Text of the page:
NY Daily News – The first thing a reader may see is a bolded statement with some hypothetical questions, “Like Hollandaise sauce? Too bad — for your heart and blood vessels. Yolks are packed with cholesterol, causing blood-vessel-clogging plaque buildup, just like smoking does.” This article from the NY Daily News is listed number two under the Most Popular/Most Read list. There is a picture of a breakfast plate that greets the readers. The caption for the picture reads, “The Canadian study found that people who consume egg yolks regularly had 2/3 the plaque buildup of smokers.” Even though it may be leading the readers to believe that egg yolks is correlated to cigarettes, the article ends with a contradicting statement from a Cleveland Clinic Foundation cardiologists Dr David Frid. The cardiologists explains that there could be other factors influencing the plaque build up and also states that “…people who consume a lot of eggs also consume a lot of other fatty foods.”

The Huffington Post UK – The article presents that the study was conducted from Canada and it was investigated in London Health Sciences Centre (in Canada). “The study was carried out by Canadian researchers and examined 1,231 patients with an average age of 61.” The article also included the methods of determining the plaque build up which was through an ultrasound. It ends the report quoting Dr. Spence stating “What we have shown is that with aging, plaque builds up gradually in the arteries of Canadians, and egg yolks make it build up faster – about two-thirds as much as smoking.”

With the mass media tying the relationship between egg yolks and cigarettes, it can be easily confused and misled that consuming eggs may be equivalent as to smoking a cigarette. From the U.S. National Library of Medicine, PubMed Health, has provided some information and insights to what the media may have missed.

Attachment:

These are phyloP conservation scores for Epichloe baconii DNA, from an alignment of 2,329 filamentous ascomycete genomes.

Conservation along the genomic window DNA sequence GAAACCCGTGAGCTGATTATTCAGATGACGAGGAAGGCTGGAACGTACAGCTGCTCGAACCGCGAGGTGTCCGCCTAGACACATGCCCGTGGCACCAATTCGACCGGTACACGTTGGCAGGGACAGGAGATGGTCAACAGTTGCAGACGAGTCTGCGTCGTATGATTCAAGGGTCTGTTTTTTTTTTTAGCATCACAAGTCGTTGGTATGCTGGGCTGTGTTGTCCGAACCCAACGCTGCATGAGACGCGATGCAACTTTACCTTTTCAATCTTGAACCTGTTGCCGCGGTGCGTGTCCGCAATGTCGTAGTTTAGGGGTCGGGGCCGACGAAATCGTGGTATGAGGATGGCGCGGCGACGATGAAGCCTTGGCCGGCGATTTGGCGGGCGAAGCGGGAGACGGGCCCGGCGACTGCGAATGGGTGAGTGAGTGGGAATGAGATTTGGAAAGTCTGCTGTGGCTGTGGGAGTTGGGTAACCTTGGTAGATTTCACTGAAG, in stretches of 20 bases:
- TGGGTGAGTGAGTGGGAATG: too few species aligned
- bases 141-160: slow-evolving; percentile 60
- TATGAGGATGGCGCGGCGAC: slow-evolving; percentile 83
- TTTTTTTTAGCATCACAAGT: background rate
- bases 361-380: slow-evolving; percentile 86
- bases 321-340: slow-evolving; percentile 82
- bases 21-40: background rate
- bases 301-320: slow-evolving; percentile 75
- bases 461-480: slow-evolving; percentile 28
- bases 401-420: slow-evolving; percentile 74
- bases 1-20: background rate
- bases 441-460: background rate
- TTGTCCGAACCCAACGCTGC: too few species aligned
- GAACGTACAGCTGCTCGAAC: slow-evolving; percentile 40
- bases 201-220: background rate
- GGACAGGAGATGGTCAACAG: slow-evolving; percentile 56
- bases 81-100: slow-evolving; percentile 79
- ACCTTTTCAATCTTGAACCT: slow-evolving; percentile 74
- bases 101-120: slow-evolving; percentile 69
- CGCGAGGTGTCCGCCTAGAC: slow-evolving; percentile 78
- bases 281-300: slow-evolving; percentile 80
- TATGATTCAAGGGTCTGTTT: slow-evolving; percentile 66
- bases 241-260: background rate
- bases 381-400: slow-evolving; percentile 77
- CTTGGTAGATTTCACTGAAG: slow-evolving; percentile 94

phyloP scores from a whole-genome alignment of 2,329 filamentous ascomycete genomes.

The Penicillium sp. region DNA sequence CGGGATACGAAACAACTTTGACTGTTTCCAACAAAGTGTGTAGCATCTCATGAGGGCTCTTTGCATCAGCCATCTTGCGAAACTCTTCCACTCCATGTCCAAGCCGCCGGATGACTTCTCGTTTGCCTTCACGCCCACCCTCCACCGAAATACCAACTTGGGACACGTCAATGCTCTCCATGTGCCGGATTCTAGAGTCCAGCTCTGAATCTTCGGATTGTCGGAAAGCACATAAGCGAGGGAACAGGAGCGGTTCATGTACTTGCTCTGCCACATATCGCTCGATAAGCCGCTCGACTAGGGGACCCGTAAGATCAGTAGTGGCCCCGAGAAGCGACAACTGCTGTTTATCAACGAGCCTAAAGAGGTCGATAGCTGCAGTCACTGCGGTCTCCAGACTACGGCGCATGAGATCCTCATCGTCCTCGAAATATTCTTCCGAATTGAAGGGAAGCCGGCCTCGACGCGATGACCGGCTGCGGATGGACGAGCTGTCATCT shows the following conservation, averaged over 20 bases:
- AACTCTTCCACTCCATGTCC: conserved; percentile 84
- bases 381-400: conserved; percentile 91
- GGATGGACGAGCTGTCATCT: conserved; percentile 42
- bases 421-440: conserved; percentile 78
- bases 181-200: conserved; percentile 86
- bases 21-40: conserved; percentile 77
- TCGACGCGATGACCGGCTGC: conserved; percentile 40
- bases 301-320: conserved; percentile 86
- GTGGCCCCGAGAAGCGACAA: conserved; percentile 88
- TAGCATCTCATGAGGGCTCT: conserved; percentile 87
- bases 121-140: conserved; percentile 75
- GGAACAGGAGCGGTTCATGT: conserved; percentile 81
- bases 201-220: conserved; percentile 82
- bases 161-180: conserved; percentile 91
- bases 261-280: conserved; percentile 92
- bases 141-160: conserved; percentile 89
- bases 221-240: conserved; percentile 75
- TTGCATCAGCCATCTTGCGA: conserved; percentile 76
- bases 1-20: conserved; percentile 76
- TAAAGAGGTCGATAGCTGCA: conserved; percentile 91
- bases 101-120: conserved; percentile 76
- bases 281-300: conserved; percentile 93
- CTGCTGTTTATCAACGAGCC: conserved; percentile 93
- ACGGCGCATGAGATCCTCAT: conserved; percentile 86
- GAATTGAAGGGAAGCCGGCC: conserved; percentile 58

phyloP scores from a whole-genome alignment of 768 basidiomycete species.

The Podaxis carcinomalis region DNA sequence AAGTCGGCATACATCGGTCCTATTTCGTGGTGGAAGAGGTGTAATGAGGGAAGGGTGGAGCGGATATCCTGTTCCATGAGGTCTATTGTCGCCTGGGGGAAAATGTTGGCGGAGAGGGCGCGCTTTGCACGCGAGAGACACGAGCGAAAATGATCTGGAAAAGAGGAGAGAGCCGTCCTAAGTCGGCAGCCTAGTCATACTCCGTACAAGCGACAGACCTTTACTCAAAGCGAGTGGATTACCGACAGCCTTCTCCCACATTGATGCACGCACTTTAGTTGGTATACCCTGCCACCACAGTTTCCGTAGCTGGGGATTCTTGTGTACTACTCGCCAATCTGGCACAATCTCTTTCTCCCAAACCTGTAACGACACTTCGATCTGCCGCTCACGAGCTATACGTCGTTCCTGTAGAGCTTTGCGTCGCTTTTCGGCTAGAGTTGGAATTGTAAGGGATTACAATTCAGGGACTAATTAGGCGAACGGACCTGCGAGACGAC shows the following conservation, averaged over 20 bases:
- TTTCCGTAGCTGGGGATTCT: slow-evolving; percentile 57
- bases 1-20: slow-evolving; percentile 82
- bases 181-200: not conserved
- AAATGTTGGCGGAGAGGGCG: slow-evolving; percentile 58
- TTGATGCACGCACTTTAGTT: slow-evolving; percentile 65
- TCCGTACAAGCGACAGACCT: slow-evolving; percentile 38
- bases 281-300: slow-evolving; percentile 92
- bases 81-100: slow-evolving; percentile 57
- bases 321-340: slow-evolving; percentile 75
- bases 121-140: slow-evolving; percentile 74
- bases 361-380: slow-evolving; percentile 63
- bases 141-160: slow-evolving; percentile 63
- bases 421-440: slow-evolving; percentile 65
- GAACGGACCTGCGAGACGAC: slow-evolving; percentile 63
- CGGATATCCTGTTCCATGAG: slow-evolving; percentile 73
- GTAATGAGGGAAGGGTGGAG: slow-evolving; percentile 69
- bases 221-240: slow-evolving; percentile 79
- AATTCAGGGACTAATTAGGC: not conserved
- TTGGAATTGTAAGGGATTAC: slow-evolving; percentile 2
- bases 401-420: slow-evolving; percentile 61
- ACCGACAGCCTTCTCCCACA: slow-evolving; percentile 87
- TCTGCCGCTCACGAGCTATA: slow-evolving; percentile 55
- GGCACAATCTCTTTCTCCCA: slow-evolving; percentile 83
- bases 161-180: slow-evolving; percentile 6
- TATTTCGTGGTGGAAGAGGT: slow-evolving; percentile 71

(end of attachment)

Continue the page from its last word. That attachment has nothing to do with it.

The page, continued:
The followings are the factors that the media and/or the researchers have limited in their report:

  • the study has lack of “detailed information on how the eggs were cooked”
  • additional factors could have contributed “to artery clogging” such as “lack of exercise or alcohol consumption”
  • the study has limited recollections of the participant’s egg yolk consumption
  • assumes fatty build ups are the cause and effect of the increased heart disease
  • the study consisted of “small, selective sample of adults”
  • the consumption of egg yolk was determined by a questionnaire responses which could have errors
  • “The researchers specifically say that they did not assess: alcohol intake, exercise taken, liquorice consumption”
  • “The association was not affected by adjustment for age.”
  • the study does not specifically state how the egg yolk/eggs were prepared (could have been fried, boiled, seared with butter, etc.)
  • none of the participants in the study reported to suffer from heart problems
  • the researchers acknowledged that they did not take into the participant’s dietary factors when conducting the research

“This study perhaps best supports the notion of all things in moderation. Eggs are a good source of protein in addition to other vitamins and minerals and most experts advise that they can form part of a healthy, balanced diet.”  – PubMed Health